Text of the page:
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Texas Longhorns Basketball: Inside the Numbers, Two Hours in Nashville

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About two hours is all it takes to get knocked out of the NCAA tournament. We all know this, but it is much more jarring when it happens to your team. I was at the game in Boston back in 1999 when Texas was knocked out in the first round of the NCAA tournament by Brian Cardinal and the Purdue Boilermakers. Two hours in the Fleet Center, with snow on the ground outside. It happened again in 2010, in 2005, and in 2001.

I will never get used to it.

A year ago, Peter asked me to become a contributor for Burnt Orange Nation. I have had a lot of fun with all of you this season, although to be honest I would have had more fun if the team had been better. But that is just how it goes. Next year, the team should be better. And we will have more fun.

After the jump, I will review the game against Cincinnati.

Game Review

Background information on the statistics is posted here and here.














FGA + 0.475 x FTA




Off Rebs






















Points/100 poss



Cincinnati took more shots than Texas, and was more efficient with their shots. That gets them the win. Not that they were very efficient with their shots, as a 0.488 true shooting percentage is not particularly good. Texas was even worse, with a 0.463 true shooting percentage. And the Longhorns weren't able to make it up on the offensive glass, grabbing only 26% of the available rebounds. Cincinnati didn't do much on the offensive boards either, getting only 33% of the available offensive rebounds.

The offensive rebounding numbers in this game capture just how hard it is to predict how a basketball game will go. Prior to the game, about the only thing I was certain of was that both teams would get a lot of offensive rebounds. That is because over the season, both Texas and Cincinnati have been good offensive rebounding teams, and bad defensive rebounding teams. It turns out that I shouldn't have been very certain about this. For Texas, Clint Chapman deserves a lot of credit for keeping Cincinnati off of the offensive glass. Chapman rebounded 39% of the available defensive rebounds while on the floor. For Cincinnati, Yancy Gates had a defensive rebounding percentage of 27%, and point guard Cashmere Wright went to the defensive glass to collect 24% of the available rebounds while on the floor.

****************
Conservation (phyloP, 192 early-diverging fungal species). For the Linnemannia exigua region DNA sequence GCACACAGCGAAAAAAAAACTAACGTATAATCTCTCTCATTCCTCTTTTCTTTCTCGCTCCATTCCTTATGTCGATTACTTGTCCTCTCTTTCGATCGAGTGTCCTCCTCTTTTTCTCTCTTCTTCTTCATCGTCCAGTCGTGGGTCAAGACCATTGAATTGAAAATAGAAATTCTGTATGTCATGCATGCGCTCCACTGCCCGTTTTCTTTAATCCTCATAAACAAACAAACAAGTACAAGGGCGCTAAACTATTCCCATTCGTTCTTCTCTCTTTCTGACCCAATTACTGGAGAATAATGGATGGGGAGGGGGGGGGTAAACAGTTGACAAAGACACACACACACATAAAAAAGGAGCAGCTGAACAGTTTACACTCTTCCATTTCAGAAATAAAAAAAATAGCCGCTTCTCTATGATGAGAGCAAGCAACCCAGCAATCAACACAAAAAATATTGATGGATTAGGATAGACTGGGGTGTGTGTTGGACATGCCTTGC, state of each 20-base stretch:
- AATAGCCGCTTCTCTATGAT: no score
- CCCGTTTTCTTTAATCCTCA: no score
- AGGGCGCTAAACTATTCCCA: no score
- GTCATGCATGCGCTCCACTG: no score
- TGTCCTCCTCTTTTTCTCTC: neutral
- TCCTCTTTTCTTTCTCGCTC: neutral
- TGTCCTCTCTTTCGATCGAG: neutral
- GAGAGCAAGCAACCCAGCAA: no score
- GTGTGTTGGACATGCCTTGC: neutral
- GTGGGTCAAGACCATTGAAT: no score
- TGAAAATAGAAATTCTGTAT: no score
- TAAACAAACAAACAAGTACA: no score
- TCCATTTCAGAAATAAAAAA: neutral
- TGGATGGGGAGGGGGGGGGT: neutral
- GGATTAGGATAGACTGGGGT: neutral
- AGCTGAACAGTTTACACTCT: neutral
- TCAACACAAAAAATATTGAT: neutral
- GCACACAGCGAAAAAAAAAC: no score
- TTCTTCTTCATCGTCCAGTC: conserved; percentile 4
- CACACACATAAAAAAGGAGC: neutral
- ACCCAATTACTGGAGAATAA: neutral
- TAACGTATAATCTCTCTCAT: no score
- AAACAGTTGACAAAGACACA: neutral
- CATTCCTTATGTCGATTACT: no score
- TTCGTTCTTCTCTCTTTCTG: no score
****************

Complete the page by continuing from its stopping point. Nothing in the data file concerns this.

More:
If you want to understand why Texas lost this game, you really have to look at the true shooting percentage of 0.463. That is not a good number. There were two things that made this number so low. Texas shot a really low percentage on shot attempts at the rim. Texas only made 35% of their attempts at the rim, which is a staggeringly low total. On the season, Texas has made over 60% of shot attempts at the rim. Additionally, Cincinnati was able to avoid fouling Texas, and Texas didn't get to the free throw line at anything close to their normal rate.

Defensively, Texas played really well. Cincinnati only took 27% of their shot attempts from three point range, and didn't really hurt Texas on the offensive glass. If you would have told me those two things would happen before the game, and that additionally Texas would only turn the ball over in 17% of their possessions, I would have assumed Texas would have ended up winning. I just wouldn't have expected Texas to miss so many shots from in close.

But that is what happened. Texas didn't convert on shots from in close, and they lost the game. It was a new and original way to lose.

As for Points Above Median (PAM), no one on either team had a very strong game. Well, that isn't entirely true. Julien Lewis had a PAM of 4.4, and J'Covan Brown had a PAM of 2.8. Unfortunately, Myck Kabongo and Jaylen Bond had PAM totals of -4.7 and -3.8, respectively. Neither one of these guys made a single shot from the floor. It happens, but it is too bad it had to happen in a game that Texas could have won. For Cincinnati, Cashmere Wright had a PAM of 2.4 and Yancy Gates had a PAM of 1.7.

Hook 'em. We will be back.